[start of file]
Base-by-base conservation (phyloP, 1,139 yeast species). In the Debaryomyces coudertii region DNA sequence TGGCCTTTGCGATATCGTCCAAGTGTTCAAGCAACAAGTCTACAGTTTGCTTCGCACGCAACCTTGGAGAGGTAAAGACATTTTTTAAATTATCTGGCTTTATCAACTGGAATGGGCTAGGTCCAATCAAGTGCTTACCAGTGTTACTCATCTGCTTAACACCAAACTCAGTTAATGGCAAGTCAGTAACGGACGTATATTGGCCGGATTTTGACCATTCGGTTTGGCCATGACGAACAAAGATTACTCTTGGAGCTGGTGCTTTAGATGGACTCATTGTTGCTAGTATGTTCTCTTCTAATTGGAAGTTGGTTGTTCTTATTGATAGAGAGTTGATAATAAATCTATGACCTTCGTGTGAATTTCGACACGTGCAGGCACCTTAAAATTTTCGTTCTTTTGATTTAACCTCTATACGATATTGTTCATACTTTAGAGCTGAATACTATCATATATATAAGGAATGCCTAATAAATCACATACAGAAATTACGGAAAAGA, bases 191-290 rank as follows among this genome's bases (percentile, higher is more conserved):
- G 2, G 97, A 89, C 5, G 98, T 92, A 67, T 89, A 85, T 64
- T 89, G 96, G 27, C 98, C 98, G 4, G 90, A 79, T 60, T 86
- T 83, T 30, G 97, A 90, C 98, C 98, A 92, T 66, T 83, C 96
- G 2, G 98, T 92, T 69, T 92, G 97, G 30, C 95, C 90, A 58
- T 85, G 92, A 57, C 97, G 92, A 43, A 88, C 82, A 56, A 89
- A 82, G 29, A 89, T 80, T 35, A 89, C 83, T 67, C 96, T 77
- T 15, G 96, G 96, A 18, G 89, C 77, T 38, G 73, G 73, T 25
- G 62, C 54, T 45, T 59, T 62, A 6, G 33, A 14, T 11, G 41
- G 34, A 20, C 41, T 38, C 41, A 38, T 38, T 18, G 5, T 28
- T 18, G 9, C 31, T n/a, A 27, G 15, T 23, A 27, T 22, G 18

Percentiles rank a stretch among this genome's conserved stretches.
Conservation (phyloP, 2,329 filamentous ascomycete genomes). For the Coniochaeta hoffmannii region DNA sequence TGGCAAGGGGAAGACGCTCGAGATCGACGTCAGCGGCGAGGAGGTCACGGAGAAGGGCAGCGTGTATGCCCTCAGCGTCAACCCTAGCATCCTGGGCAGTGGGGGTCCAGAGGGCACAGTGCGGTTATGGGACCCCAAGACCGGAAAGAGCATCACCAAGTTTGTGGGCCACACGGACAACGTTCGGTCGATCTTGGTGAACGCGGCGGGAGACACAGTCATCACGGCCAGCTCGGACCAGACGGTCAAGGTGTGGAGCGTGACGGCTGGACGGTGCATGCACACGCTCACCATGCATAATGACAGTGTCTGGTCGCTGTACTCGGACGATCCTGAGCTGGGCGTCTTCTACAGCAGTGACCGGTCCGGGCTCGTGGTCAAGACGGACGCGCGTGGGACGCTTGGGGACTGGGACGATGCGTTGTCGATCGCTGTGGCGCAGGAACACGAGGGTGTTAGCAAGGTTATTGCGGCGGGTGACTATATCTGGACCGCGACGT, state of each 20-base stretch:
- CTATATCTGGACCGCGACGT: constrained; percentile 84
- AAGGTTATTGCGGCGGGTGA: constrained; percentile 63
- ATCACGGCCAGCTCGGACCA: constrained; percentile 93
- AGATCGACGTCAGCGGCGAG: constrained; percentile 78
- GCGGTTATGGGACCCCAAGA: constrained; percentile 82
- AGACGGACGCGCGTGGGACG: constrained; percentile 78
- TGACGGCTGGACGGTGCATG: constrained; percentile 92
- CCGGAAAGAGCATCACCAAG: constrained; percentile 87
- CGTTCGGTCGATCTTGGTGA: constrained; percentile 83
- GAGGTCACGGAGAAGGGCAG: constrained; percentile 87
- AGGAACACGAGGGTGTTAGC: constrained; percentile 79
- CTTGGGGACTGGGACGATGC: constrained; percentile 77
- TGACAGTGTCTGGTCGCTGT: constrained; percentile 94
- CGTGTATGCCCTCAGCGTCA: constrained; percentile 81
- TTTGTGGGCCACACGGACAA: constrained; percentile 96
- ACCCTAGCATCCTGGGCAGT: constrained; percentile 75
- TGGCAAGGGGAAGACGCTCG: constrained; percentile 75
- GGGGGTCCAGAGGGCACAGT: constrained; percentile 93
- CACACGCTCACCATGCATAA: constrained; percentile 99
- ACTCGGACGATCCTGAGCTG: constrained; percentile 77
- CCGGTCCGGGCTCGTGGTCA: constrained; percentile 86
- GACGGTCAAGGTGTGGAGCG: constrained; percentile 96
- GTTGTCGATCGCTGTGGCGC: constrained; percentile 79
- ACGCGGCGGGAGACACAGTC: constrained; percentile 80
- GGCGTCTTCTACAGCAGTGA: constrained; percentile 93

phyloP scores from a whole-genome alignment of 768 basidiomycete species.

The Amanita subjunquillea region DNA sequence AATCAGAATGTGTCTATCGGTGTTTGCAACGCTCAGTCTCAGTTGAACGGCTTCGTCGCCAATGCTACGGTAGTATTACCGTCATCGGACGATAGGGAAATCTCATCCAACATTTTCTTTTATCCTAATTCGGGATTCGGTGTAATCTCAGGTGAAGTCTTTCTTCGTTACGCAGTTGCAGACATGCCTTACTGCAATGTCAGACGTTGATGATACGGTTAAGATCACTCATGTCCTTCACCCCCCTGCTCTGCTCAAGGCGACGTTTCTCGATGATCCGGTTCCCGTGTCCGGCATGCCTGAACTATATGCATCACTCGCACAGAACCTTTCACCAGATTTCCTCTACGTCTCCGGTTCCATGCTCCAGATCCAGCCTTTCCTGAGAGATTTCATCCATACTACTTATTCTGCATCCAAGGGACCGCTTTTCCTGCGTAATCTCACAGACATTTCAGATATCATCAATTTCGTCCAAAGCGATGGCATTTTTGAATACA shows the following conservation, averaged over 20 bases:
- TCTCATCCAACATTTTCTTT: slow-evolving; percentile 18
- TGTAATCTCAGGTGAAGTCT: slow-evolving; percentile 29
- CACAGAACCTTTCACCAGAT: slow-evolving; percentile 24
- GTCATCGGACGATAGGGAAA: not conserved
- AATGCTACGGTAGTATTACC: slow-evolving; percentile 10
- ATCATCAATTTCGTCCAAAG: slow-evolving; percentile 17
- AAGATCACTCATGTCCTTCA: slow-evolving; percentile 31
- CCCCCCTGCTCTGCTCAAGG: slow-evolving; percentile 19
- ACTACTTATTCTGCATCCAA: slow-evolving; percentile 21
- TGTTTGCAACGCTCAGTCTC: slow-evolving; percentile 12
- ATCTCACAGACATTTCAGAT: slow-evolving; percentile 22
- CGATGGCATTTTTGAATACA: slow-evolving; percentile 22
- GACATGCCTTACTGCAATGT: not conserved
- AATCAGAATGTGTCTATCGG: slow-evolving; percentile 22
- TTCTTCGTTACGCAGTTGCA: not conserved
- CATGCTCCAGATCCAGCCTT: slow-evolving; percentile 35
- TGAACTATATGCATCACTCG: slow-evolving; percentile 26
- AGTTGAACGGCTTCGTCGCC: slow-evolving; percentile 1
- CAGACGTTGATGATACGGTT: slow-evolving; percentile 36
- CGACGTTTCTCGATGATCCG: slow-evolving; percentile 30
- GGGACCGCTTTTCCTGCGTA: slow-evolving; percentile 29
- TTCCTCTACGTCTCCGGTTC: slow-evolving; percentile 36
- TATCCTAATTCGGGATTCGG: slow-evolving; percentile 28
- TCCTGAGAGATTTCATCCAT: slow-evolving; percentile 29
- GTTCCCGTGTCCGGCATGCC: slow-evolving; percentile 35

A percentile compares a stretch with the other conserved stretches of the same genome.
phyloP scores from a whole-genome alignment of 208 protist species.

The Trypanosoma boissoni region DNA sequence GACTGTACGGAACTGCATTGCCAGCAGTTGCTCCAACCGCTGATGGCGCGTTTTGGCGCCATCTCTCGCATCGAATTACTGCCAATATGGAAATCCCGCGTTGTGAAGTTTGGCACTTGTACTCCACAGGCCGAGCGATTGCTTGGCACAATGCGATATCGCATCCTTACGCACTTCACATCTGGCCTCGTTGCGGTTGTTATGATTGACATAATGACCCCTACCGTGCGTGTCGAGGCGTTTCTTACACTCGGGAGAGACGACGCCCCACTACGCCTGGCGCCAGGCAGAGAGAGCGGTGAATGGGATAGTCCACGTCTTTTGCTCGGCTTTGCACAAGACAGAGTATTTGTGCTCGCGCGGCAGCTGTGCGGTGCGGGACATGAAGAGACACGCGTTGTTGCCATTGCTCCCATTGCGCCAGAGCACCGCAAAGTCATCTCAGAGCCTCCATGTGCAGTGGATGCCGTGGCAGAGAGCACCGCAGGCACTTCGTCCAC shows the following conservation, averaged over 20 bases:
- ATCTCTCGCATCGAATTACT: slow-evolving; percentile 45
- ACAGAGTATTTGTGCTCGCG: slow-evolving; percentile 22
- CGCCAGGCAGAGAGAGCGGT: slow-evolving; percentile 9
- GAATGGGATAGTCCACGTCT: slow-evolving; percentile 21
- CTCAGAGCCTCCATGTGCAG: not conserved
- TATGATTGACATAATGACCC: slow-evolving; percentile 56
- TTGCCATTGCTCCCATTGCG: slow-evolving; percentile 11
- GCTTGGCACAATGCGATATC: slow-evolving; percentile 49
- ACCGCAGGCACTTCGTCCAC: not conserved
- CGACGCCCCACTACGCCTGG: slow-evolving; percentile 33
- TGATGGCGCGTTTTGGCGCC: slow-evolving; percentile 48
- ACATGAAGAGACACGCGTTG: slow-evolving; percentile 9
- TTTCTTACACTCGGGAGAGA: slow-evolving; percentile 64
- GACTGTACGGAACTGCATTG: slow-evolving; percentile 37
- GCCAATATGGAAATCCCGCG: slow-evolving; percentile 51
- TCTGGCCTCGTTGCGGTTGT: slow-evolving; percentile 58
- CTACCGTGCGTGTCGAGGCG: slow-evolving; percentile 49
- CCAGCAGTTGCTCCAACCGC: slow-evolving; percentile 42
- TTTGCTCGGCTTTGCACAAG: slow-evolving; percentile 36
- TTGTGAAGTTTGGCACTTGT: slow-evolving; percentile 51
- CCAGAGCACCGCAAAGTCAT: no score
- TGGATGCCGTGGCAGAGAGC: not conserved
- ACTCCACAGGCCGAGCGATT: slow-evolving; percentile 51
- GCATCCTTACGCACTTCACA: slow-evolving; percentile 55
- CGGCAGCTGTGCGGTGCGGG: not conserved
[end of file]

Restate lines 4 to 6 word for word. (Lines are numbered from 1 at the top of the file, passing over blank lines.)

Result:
- T 83, T 30, G 97, A 90, C 98, C 98, A 92, T 66, T 83, C 96
- G 2, G 98, T 92, T 69, T 92, G 97, G 30, C 95, C 90, A 58
- T 85, G 92, A 57, C 97, G 92, A 43, A 88, C 82, A 56, A 89